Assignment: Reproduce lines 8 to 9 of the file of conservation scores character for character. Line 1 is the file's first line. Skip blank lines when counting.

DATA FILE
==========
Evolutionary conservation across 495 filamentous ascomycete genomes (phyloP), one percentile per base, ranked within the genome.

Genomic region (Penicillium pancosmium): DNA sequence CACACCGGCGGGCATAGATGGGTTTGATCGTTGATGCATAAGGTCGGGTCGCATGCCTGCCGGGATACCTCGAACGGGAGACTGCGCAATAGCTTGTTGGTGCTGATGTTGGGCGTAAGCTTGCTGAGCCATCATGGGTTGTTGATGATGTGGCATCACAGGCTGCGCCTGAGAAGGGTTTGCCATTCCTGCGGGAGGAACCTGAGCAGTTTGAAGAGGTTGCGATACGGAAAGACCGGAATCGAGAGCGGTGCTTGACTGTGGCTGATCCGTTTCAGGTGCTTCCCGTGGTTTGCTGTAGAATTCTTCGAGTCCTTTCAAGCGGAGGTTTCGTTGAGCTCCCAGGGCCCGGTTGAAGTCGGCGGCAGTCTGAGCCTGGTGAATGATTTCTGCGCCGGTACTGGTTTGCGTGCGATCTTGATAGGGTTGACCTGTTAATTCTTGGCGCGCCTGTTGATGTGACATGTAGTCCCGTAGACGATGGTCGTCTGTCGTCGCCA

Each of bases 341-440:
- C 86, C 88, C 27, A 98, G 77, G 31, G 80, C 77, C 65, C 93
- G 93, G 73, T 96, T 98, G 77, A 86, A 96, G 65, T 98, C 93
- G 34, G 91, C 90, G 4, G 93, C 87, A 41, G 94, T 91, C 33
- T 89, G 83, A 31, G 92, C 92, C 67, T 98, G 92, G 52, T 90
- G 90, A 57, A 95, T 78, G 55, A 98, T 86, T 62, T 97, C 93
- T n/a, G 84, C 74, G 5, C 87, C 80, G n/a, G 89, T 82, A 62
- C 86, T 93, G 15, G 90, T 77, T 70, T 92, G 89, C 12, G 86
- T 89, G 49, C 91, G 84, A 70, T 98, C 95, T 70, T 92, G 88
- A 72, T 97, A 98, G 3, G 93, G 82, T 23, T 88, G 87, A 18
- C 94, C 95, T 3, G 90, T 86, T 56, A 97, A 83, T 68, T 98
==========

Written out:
- G 90, A 57, A 95, T 78, G 55, A 98, T 86, T 62, T 97, C 93
- T n/a, G 84, C 74, G 5, C 87, C 80, G n/a, G 89, T 82, A 62